We think we’re in love. The New Horizons probe swivelled around after the Pluto Flyby to take a nightside snapshot of the dwarf planet. The result is both beautiful and scientifically fascinating, the very best combination.

After the closest approach flyby on July 14, 2015, the New Horizons spacecraft continued soaring past the Pluto-Charon system into deep space. The spacecraft kept collecting data throughout the flyby, swivelling to keep the dwarf planet in its sights. This full-disk departing image is from when the spacecraft was 2 million kilometers (1.25 million miles) away from Pluto, close enough that you can pick out features just 19 kilometers (12 miles) across. The result is not just beautiful, but also our first look at a hazy atmosphere that’s larger than we anticipated, and holds the first hint of alien weather on the distant world.


We’ve known that Pluto had some sort of atmosphere for years — that’s part of why it was so difficult to measure exactly how large the dwarf planet is until our probe got up-close and personal. But even after realizing that the atmosphere was billowing farther into space than we anticipated, we still didn’t predict just how thick this haze would be. The sunlight is highlighting atmospheric haze up to 130 kilometers (80 miles) above the surface. This is dramatically higher than the maximum height of 30 kilometers (20 miles) predicted by models. The theory was that any higher would be too warm (relatively speaking — that’s still well below freezing!) for haze, so these new observations led New Horizons co-investigator Michael Summers to blandly acknowledge, “We’re going to need some new ideas to figure out what’s going on”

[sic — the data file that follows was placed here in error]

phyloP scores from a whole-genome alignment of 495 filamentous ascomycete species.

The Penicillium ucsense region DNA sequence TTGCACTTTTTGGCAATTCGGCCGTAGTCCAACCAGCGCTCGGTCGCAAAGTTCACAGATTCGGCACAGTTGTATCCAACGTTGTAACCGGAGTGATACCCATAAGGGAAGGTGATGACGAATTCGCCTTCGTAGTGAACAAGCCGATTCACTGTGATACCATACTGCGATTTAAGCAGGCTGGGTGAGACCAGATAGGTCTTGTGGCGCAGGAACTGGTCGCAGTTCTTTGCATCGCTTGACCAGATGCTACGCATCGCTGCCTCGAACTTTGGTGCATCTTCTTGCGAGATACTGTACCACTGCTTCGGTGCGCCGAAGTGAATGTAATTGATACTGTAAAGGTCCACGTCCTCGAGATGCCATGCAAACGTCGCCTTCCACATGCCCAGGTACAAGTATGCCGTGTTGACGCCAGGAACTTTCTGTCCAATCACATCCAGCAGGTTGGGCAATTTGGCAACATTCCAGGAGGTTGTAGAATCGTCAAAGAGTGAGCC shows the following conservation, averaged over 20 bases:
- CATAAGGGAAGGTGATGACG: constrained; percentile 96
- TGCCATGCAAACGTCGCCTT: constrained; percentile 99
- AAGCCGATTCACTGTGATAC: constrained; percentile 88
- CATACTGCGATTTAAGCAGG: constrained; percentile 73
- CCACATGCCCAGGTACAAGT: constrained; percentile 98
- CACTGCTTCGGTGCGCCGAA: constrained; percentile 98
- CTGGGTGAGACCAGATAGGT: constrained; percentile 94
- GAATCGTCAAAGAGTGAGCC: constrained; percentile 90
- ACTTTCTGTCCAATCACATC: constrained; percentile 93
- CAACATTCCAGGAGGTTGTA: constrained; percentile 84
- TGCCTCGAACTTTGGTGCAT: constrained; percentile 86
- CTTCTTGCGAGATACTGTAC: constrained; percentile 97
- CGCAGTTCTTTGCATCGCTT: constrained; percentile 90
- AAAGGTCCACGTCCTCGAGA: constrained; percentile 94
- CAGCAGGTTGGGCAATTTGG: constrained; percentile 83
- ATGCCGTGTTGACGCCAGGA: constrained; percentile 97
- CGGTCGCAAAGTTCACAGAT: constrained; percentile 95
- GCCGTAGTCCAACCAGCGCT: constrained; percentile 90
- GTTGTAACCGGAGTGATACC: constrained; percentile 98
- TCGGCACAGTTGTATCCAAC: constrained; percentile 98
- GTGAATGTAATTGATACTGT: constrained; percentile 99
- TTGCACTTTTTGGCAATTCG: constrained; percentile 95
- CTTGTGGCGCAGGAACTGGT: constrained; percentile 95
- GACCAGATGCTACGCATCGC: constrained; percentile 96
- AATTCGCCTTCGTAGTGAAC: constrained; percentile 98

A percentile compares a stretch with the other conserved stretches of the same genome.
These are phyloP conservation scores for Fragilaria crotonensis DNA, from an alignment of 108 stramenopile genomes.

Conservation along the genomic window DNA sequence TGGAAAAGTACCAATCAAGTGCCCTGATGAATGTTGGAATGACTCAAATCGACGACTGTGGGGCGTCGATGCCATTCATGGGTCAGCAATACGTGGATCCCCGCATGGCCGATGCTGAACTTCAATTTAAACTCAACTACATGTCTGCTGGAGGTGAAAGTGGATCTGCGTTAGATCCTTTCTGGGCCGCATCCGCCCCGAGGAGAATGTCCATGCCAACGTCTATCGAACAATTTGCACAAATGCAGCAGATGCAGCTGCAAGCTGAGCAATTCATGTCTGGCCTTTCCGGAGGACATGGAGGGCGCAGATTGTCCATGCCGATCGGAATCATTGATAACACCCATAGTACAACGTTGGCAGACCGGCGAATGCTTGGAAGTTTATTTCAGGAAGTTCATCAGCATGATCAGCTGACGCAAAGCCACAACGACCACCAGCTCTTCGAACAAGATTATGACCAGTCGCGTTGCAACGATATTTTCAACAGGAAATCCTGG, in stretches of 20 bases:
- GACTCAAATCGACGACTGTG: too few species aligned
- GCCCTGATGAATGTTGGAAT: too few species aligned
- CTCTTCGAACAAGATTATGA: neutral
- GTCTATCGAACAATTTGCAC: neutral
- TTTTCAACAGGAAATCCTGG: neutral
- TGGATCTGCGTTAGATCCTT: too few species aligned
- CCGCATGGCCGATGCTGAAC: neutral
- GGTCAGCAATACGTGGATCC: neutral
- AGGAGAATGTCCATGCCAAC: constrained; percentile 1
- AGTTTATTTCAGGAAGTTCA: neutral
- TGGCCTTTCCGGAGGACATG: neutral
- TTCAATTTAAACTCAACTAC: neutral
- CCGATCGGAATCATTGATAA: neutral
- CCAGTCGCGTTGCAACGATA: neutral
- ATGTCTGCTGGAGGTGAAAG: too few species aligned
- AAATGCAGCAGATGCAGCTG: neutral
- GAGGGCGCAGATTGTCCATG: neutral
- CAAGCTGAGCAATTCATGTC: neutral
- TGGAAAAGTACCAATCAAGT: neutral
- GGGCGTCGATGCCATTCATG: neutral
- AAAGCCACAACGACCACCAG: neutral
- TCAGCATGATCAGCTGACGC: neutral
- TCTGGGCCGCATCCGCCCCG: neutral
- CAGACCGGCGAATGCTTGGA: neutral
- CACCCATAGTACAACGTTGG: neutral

The silhouette of Pluto’s backlit atmosphere reveals distinct layers highlighted in the false-colour inset. The atmosphere shows distinct layers at 50 kilometers (31 miles) and 83 kilometers (52 miles) altitude above the surface. Image credit: NASA/JHUAPL/SwRI


Even cooler, that atmosphere has distinct structure. The lower level of haze extends from the surface up to about 80 kilometers (50 miles) altitude, while the upper level extends another 50 kilometers (30 miles). We have no idea if this structure is from chemistry or dynamics yet, but either way it means that Pluto has weather.